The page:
What has changed and why?

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The new North Tower at Mission Hospital will be opening soon with a new emergency department and added patient rooms with smart technology.  (Photo: ANGELI WRIGHT/ASHEVILLE CITIZEN TIMES)

Dr. Josh Short calls it a “double whammy.”

Now an emergency room physician at Haywood Regional Medical Center, Short left a job within the Mission Health system about two years ago. He has watched from nearby as the six-hospital system experiences growing pains after being purchased by for-profit hospital giant HCA Healthcare in February 2019.

As a health care professional, Short said the changes made in Mission Health — which also operates numerous outpatient clinics — have started to impact his work and that he’s concerned about the challenges his former colleagues face.

But it’s recently become a personal issue, too.

“My son, my wife, myself, my aunt, ages 6 to 83, all go to one of the clinics that was closed,” he said. “Even as a physician, I haven’t been able to find doctors’ appointments for (all) of us.

“My son was the first pediatric patient at the Candler clinic that’s closing. Flu season’s starting in the middle of a pandemic. He doesn’t have a doctor now.”

Short said this is par for the course for HCA’s treatment of the Western North Carolina health system. Since the national health care conglomerate acquired Mission Health, patients and employees alike have criticized a plethora of changes. These range from frustrations over rural services being moved to the flagship in Asheville to complaints from registered nurses who call low staffing levels dangerous.

Tim Gary, CEO of Crux Strategies in Nashville and a member of the firm’s health care and government relations practices, said consolidating rural services is a typical move for HCA and that these types of changes are generally determined by market need.

“HCA is a good provider … but they’re also obviously professionally managed,” Gary said. “They have a lot of data at their fingertips and they will make pretty tough business decisions based upon the information that’s available to them.” 

Mission spokeswoman Nancy Lindell did not answer a question from the Citizen Times about what additional consolidations or cuts might be made in the future.

But she provided information about additions made under HCA’s management, which include more than $200 million in capital investments and funding toward higher wages and student loan relief for employees. She also said more new technologies and services will be announced in the coming year.

Consolidations and complaints

Nashville-based conglomerate HCA purchased Mission Health for $1.5 billion in a deal approved by state attorney general Josh Stein. Prior to its execution, Stein negotiated 15 commitments to hold HCA to terms of the deal, which included a requirement that certain services continue to be offered at Mission’s rural hospitals for at least 10 years.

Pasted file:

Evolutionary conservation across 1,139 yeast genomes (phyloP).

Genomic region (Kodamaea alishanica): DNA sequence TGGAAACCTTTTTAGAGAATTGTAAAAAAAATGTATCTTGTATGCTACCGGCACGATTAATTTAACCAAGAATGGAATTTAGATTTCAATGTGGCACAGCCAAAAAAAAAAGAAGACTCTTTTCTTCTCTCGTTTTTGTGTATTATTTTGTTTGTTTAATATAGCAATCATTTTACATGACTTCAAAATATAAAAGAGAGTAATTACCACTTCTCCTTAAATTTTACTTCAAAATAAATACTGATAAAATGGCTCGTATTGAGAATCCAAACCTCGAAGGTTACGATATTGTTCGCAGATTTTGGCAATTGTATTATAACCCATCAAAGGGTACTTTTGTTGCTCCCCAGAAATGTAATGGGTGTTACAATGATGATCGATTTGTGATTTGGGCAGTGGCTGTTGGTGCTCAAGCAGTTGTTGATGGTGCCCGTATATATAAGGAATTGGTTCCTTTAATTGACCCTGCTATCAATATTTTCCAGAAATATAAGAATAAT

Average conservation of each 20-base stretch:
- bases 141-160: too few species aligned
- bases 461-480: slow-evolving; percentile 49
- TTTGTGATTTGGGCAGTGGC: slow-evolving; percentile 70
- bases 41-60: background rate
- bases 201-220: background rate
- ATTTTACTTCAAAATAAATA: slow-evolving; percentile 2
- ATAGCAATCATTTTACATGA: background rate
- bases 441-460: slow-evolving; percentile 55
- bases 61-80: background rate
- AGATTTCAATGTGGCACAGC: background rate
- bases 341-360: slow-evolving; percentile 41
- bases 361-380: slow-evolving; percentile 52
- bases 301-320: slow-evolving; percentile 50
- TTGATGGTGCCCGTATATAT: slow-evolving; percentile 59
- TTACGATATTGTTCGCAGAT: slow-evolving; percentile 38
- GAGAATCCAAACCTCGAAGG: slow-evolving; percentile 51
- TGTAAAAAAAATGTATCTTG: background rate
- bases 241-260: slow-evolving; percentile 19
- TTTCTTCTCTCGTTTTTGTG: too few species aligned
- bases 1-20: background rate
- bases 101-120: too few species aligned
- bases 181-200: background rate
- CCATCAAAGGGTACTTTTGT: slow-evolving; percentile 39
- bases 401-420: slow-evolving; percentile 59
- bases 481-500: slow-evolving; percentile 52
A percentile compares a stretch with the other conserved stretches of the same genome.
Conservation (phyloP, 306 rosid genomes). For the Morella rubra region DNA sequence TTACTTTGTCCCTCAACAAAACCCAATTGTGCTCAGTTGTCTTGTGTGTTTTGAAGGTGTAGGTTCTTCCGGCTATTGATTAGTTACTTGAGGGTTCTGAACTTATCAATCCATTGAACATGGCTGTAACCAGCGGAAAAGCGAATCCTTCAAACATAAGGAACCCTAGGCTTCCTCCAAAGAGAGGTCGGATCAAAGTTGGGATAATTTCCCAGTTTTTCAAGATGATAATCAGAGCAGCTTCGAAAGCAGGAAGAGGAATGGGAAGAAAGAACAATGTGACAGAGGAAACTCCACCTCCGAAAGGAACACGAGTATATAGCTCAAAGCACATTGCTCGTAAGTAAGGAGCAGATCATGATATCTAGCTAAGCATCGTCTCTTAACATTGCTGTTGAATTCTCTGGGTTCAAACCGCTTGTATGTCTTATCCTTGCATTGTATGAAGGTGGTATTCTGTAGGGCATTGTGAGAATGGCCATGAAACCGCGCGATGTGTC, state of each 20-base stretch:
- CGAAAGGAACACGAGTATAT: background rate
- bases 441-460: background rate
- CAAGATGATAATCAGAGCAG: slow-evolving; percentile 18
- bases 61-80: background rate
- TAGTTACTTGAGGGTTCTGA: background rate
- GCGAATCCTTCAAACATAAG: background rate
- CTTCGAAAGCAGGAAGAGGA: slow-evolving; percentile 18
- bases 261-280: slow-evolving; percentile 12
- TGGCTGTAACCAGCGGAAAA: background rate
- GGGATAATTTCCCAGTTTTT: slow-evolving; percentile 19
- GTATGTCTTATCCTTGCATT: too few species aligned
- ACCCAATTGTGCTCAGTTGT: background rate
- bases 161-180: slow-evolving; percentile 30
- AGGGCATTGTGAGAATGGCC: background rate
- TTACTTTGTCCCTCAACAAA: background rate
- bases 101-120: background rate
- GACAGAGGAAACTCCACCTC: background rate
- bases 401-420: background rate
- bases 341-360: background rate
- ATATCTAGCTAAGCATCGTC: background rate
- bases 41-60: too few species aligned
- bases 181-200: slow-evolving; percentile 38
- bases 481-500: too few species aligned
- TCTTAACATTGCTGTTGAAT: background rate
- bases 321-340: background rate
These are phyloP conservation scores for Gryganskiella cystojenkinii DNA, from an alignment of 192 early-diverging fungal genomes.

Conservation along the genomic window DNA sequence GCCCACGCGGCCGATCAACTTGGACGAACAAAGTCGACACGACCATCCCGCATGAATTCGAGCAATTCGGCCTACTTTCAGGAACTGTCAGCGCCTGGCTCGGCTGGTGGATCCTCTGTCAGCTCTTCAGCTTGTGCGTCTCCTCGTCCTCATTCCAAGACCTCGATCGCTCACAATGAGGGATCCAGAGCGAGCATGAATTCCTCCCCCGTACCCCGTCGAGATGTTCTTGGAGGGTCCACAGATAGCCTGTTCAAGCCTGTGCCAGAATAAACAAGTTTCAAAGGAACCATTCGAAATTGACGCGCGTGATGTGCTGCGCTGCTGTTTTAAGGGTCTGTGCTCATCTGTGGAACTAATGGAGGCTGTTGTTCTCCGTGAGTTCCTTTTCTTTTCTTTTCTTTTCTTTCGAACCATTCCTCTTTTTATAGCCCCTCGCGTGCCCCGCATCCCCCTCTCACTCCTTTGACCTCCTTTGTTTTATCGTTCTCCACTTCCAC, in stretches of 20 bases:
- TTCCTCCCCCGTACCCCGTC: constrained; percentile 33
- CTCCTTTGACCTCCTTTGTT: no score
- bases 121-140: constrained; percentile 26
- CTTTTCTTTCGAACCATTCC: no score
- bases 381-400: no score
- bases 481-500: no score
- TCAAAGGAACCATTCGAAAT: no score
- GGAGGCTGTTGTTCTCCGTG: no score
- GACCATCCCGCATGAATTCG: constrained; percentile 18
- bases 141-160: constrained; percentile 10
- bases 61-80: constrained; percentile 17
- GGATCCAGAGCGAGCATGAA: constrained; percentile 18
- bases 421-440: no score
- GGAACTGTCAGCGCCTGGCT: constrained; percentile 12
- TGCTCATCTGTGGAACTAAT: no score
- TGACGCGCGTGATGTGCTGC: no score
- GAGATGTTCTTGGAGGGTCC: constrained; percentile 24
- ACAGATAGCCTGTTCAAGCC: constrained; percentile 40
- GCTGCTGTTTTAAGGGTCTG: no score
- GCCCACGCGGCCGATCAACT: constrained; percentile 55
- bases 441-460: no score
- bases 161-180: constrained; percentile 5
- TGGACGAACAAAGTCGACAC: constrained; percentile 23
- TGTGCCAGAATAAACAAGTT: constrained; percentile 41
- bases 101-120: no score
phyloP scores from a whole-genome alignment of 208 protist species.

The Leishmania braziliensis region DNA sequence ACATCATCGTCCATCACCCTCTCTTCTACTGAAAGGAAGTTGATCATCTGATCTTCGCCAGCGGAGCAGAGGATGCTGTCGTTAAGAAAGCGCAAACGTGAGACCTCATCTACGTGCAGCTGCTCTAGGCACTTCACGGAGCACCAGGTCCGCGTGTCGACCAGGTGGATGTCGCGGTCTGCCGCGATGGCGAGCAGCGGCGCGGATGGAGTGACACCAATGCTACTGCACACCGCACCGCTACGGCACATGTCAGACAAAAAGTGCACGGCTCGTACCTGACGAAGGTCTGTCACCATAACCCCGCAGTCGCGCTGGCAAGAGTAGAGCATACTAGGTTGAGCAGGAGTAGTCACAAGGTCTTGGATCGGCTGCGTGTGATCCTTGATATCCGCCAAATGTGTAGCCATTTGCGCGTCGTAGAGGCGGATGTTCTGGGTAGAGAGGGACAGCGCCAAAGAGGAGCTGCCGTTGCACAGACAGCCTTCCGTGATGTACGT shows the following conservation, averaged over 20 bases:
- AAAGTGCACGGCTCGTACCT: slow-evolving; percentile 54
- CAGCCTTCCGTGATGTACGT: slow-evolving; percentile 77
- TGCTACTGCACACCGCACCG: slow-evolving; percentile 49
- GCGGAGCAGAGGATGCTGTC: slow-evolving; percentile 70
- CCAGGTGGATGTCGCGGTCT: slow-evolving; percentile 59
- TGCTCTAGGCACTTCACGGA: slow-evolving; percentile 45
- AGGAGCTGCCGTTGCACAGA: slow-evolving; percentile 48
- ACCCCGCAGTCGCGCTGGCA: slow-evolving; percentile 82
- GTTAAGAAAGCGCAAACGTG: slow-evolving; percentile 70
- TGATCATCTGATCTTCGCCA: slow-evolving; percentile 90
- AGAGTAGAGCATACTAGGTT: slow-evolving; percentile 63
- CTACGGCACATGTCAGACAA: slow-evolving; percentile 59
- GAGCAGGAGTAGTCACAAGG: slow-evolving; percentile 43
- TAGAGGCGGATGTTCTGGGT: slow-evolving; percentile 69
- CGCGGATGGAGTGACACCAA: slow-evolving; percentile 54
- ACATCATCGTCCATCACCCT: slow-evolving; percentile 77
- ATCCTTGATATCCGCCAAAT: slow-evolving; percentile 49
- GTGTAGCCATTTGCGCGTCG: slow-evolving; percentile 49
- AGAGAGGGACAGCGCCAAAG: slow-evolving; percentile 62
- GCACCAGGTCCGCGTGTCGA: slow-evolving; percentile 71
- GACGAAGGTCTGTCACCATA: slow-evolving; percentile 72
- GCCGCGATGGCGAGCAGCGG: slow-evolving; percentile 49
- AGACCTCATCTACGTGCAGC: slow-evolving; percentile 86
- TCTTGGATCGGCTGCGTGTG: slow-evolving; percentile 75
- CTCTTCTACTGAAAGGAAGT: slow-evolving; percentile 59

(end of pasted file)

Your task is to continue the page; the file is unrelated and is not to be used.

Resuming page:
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North Carolina Attorney General Josh Stein announces that he does not object to HCA’s purchase of Mission Health in a press conference at the Murphy-Oakley Recreation Center on Jan. 16, 2019.  (Photo: Angeli Wright/[email protected])

That hasn’t stopped the system from making changes to rural and suburban services, though. Most recently, Mission announced offices in Biltmore Park and Candler will stop offering primary care services. Lindell said these services will be “consolidated to our other primary care locations.”

More: Mission Health to stop primary care services in Biltmore Park, Candler

When his family got their notifications that the Candler clinic would be closing in six weeks, Short said Mission included a list of other doctors “which was largely not helpful because none of them are around here.”

He said there are about 4,000 patients at each of these primary care offices who have effectively been let loose.

“There’s almost 8,000 patients that have six weeks to find a new physician,” said Short. “Many of them are (insured through) Medicare and Medicaid, which local physicians aren’t accepting. On average, it takes several months to get an appointment with a new doctor. These patients also will not be able to get a flu shot from their primary care physician in the middle of a pandemic which disproportionately affects the elderly, who are most at risk because they have the most difficulty getting transportation to other places to get flu shots and the care they need.”

Mission also recently centralized chemotherapy services from Mission Medical Oncology locations in Franklin, Brevard, Marion and Spruce Pine to the Asheville clinic. Though an independent provider offers coverage in these areas, the move drew complaints from officials.

In January, Cashiers-area residents complained that the local clinic did not have a full-time doctor — Mission has since hired a new one — and said they sensed lower staffing levels negatively impacting quality of care.

Employees at Mission Hospital in Asheville also have complained of low staffing. This came as registered nurses unionized at Mission Hospital, in an effort ending with a landslide vote Sept. 17.

In response to staffing complaints, Mission spokespersons accused the union, National Nurses United, of stoking anxieties as part of a campaign “aimed at undermining the hospital’s reputation in the community.”